Those brakes also came in handy at the stop box at the end of the autocross
circuit, where the fat Pirellis provided enough grip – fore and
aft as well as laterally – so we could put the V10’s full
power to the pavement without having to worry about speed limits, and
with little thought to the limits of adhesion, for that matter.
At the autocross,
we did our first laps in the Ram, then tried the Lightning, then returned
to the Ram.
The Ford costs some $12,000 less than the Dodge, and also weighs nearly
500 pounds less, but its supercharged 5.4-liter V8 has two fewer cylinders,
120 less horsepower and 75 fewer pound-feet of torque to send to its 18-inch
tires, and that power flows through a four-speed automatic, not a six-speed
manual. The Lightning also is lower – you step in, not climb in
– and feels more nimble through the cones, but the frustration with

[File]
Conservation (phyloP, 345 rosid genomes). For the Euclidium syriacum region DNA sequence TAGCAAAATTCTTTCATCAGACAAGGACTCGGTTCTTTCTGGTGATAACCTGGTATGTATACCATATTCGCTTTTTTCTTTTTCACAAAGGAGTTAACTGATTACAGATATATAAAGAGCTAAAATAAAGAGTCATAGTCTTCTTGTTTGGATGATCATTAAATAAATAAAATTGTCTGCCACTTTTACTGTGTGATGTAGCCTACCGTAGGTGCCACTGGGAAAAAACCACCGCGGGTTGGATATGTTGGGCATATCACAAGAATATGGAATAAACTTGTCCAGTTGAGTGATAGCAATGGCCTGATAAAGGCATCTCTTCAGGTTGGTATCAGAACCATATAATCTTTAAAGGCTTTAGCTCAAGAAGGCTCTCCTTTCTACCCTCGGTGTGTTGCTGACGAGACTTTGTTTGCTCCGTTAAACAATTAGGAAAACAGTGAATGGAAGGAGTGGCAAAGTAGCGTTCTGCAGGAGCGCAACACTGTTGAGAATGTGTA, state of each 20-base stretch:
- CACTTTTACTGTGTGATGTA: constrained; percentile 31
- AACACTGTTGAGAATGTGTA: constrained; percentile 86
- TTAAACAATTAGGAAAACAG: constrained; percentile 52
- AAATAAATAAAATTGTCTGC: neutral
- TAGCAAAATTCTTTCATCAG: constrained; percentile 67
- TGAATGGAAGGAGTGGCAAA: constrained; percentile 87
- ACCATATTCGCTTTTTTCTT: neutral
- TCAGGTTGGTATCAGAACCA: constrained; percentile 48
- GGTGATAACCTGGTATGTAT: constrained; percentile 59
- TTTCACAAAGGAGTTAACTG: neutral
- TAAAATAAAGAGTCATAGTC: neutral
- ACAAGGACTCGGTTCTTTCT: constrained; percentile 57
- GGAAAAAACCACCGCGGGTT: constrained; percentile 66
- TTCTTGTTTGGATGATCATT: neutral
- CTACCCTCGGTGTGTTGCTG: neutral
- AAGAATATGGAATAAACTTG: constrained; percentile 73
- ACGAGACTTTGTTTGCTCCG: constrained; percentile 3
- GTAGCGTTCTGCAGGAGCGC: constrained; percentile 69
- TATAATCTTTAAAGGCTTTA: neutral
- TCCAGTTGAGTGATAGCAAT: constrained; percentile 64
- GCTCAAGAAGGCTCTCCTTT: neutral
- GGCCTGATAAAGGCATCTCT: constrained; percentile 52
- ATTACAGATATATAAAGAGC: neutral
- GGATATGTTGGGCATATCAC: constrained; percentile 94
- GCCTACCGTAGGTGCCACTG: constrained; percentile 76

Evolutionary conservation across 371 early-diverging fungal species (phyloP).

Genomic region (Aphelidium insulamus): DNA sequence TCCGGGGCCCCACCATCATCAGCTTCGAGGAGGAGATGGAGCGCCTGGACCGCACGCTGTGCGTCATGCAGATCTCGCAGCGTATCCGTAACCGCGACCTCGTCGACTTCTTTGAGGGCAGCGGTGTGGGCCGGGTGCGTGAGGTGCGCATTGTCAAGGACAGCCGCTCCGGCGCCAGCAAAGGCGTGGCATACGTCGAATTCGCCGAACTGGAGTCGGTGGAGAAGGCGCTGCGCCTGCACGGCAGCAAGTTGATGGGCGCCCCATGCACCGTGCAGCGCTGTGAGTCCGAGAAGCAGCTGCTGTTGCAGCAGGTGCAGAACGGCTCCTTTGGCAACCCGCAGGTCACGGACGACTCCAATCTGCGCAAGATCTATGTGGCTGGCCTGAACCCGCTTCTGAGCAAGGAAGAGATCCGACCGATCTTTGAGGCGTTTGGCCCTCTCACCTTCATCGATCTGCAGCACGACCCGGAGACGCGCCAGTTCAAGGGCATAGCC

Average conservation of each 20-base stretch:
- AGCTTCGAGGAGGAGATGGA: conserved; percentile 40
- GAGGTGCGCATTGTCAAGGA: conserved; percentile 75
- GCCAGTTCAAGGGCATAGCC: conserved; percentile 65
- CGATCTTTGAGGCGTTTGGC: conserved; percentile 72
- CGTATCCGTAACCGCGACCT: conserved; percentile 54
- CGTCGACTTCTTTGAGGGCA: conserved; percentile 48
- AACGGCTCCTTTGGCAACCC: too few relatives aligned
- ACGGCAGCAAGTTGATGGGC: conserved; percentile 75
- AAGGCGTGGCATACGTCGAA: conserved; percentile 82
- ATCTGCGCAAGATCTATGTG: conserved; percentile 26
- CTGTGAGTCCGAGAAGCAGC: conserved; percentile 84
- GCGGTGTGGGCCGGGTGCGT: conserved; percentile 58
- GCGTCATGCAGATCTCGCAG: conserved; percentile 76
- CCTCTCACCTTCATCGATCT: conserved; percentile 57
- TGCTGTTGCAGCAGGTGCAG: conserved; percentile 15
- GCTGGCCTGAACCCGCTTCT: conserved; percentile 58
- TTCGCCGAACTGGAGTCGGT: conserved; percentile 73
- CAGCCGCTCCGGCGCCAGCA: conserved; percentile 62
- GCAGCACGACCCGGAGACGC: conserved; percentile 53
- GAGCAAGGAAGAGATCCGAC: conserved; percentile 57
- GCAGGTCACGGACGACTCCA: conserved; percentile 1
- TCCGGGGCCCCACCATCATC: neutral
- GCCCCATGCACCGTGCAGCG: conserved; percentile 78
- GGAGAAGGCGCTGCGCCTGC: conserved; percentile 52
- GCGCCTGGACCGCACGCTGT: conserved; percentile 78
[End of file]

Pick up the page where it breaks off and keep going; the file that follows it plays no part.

the Ford on the autocross was having to wait for the supercharger to spool
up and so the V8 could spit out its power.
On the other
hand, the Ram’s power was always there – ready, willing and
as eager to strike as a venomous snake -- from the instant you tipped
into the throttle until you ran out of room on a straightaway or reached
That power, plus the truck’s steering response, suspension and
brakes combined to cause a state of disbelief that we were driving a 5100-pound
the fact that we were sitting so tall in the saddle, we might have thought
we were driving a Viper, albeit a practical Viper, but isn’t that
the point we’ve been trying to make all along?